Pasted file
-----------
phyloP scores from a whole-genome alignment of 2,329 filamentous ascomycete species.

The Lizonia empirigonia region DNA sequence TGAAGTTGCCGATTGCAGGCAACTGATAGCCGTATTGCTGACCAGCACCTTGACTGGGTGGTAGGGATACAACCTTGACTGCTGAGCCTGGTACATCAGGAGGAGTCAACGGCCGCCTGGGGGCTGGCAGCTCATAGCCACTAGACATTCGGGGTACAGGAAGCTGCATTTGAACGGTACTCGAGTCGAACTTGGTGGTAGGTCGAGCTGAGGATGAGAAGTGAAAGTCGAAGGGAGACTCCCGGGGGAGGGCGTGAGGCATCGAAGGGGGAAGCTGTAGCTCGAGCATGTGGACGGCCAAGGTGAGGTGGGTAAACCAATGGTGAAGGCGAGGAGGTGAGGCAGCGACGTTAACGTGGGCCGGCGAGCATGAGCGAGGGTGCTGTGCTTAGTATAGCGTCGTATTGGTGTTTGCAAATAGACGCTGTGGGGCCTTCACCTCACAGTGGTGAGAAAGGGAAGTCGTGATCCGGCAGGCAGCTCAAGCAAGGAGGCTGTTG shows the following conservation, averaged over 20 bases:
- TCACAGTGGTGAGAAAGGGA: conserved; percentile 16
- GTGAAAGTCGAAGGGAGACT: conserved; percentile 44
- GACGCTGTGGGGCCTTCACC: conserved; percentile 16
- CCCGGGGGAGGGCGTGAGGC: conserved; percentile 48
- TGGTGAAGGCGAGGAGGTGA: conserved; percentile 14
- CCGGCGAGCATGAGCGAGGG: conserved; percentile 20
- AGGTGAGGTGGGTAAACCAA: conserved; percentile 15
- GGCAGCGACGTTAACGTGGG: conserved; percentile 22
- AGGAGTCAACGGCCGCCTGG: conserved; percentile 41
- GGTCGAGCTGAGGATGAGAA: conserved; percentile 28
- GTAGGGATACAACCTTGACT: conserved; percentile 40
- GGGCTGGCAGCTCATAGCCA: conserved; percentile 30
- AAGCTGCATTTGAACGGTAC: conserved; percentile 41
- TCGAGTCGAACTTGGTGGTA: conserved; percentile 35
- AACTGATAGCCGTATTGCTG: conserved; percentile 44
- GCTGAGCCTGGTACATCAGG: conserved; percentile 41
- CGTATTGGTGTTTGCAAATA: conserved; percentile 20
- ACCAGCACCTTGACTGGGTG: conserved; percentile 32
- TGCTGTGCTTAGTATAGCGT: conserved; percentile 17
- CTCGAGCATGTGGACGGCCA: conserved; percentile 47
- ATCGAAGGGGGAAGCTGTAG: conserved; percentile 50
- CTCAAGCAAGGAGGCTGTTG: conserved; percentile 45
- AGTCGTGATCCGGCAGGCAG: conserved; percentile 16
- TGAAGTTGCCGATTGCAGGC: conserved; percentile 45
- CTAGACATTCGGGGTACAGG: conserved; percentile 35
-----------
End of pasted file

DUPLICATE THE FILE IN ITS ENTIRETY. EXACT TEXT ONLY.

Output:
phyloP scores from a whole-genome alignment of 2,329 filamentous ascomycete species.

The Lizonia empirigonia region DNA sequence TGAAGTTGCCGATTGCAGGCAACTGATAGCCGTATTGCTGACCAGCACCTTGACTGGGTGGTAGGGATACAACCTTGACTGCTGAGCCTGGTACATCAGGAGGAGTCAACGGCCGCCTGGGGGCTGGCAGCTCATAGCCACTAGACATTCGGGGTACAGGAAGCTGCATTTGAACGGTACTCGAGTCGAACTTGGTGGTAGGTCGAGCTGAGGATGAGAAGTGAAAGTCGAAGGGAGACTCCCGGGGGAGGGCGTGAGGCATCGAAGGGGGAAGCTGTAGCTCGAGCATGTGGACGGCCAAGGTGAGGTGGGTAAACCAATGGTGAAGGCGAGGAGGTGAGGCAGCGACGTTAACGTGGGCCGGCGAGCATGAGCGAGGGTGCTGTGCTTAGTATAGCGTCGTATTGGTGTTTGCAAATAGACGCTGTGGGGCCTTCACCTCACAGTGGTGAGAAAGGGAAGTCGTGATCCGGCAGGCAGCTCAAGCAAGGAGGCTGTTG shows the following conservation, averaged over 20 bases:
- TCACAGTGGTGAGAAAGGGA: conserved; percentile 16
- GTGAAAGTCGAAGGGAGACT: conserved; percentile 44
- GACGCTGTGGGGCCTTCACC: conserved; percentile 16
- CCCGGGGGAGGGCGTGAGGC: conserved; percentile 48
- TGGTGAAGGCGAGGAGGTGA: conserved; percentile 14
- CCGGCGAGCATGAGCGAGGG: conserved; percentile 20
- AGGTGAGGTGGGTAAACCAA: conserved; percentile 15
- GGCAGCGACGTTAACGTGGG: conserved; percentile 22
- AGGAGTCAACGGCCGCCTGG: conserved; percentile 41
- GGTCGAGCTGAGGATGAGAA: conserved; percentile 28
- GTAGGGATACAACCTTGACT: conserved; percentile 40
- GGGCTGGCAGCTCATAGCCA: conserved; percentile 30
- AAGCTGCATTTGAACGGTAC: conserved; percentile 41
- TCGAGTCGAACTTGGTGGTA: conserved; percentile 35
- AACTGATAGCCGTATTGCTG: conserved; percentile 44
- GCTGAGCCTGGTACATCAGG: conserved; percentile 41
- CGTATTGGTGTTTGCAAATA: conserved; percentile 20
- ACCAGCACCTTGACTGGGTG: conserved; percentile 32
- TGCTGTGCTTAGTATAGCGT: conserved; percentile 17
- CTCGAGCATGTGGACGGCCA: conserved; percentile 47
- ATCGAAGGGGGAAGCTGTAG: conserved; percentile 50
- CTCAAGCAAGGAGGCTGTTG: conserved; percentile 45
- AGTCGTGATCCGGCAGGCAG: conserved; percentile 16
- TGAAGTTGCCGATTGCAGGC: conserved; percentile 45
- CTAGACATTCGGGGTACAGG: conserved; percentile 35